I find the most tolerable stripper is the soybean solvent product (soygel). Not the most aggressive, but does a good job over time (meaning most of a day, at least). If you can ventilate the room during the project, it's better for your lungs. I rarely use the solvent based strippers any more as satisfactory protection for my lungs requires such cumbersome gear I can't really spend too much time at it.

A heat plate may be better than a gun and will certainly spreads fewer lead motes around. The smoke detector should go off if it's sensing the burning of dust and paint dur ing removal. I, personally, would turn mine off while working, but there is risk to that, too.

Pine takes very nicely to some of the non-poly floor finishes. These are generally more flexible than poly so you may have fewer issues with peeling of the finish. Old growth pine is surprisingly hard, but still less so than oak or maple. Pine is technically a "soft" wood, though many carelessly refer to pine floors as being "hardwood" floors; I have come to understand folks are not describing the nature of pine, just the state of being not engineered, manufactured printed, laminated or plastic "wood". Notwithstanding some concerns about pine and poly, I have seen pine floors done in poly - both water and oil-based poly that look fine. When done, I plan to use shellac and butchers wax, bcause I like reversible and repairable finishes that don't demand floor sanding and screening every time you want to perk 'em up.



    Bookmark   September 12, 2010 at 10:18PM
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I'm not that familiar with white pine but southern heart pine is worth the work. Bare wood will turn red when wetted with turpentine or other liquid & other pines will remain the same yellow color (again, I've never worked with white pine) so it's my favorite easy-but-reliable test.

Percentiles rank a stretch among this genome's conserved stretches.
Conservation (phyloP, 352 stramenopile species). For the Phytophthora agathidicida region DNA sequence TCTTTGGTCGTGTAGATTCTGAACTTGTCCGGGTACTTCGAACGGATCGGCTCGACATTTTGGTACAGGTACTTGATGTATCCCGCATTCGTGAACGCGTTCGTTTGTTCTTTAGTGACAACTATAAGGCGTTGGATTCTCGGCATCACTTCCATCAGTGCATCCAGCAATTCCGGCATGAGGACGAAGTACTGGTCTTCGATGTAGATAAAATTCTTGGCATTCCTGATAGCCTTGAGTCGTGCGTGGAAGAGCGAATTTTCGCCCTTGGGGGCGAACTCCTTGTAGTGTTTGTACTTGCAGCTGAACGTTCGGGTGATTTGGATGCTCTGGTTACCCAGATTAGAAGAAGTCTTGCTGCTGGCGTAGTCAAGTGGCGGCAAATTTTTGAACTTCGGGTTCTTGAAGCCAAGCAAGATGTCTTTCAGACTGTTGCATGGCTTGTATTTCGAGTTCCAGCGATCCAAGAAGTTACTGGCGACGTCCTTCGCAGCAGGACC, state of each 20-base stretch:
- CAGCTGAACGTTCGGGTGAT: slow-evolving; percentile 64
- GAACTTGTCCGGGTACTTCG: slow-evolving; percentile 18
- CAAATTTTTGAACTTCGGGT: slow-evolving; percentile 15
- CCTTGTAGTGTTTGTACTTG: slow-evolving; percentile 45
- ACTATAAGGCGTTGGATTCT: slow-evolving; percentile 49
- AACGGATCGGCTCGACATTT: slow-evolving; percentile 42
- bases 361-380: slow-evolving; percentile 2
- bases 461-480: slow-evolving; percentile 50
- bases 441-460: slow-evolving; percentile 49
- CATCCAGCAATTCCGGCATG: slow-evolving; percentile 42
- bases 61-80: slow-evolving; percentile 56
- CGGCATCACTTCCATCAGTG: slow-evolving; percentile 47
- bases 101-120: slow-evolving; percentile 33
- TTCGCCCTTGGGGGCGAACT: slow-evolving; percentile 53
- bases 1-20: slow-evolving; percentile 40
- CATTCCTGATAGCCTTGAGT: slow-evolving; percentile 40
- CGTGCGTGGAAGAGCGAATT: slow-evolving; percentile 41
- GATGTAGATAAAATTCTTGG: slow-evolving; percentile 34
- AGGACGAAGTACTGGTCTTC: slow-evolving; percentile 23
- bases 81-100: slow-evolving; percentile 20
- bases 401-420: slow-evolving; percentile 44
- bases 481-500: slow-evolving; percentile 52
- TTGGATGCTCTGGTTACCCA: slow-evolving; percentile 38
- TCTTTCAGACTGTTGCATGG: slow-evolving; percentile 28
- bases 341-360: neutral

My 150 year old floors had been treated very badly & had been painted so we hired a professional to sand just enough to remove the paint & smooth out the really bad spots. After that I rubbed (by hand) in a boiled linseed oil/turpentine mixture; when dry it forms a type of varnish. After that I applied paste wax. Still haven't done the staircase. It's been a tremendous amount of work but I would do it again - the floors never fail to make me realize the house is worthy of every bit of work we've put into it.

    Bookmark   September 13, 2010 at 2:48PM
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Wow antiquesilver, your floor is lovely!!!!!!! If mine turn out half as nice, I'll be more than happy! :)

I've managed to get the rest of that first tread stripped and half of another one. The weird thing I'm noticing is that the bottom layer of yellow paint is only on the outsides of the treads, near the walls...perhaps they had a runner on the stairs and only painted where the bare wood would actually show? Lazy or frugal? lol! Either way, I'm glad there isn't more of that turns into a gluey mess when I try to strip it off and then it still needs to be sanded.

Well, got to get back to work....those stairs won't strip themselves, and none of my family or friends are lining up to help me :)

    Bookmark   September 13, 2010 at 2:58PM
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Believe me, my floors looked as bad as yours - light sanding is the key! I tried hand stripping around the baseboards & the result was not as good plus it took more time than imaginable. I don't think it's possible to get off all the paint from old pine using a stripper - the wood is too porous. Even with sanding, specks show through occasionally.

My floors don't always look as good as the photo - I took it right after I waxed!

    Bookmark   September 13, 2010 at 5:00PM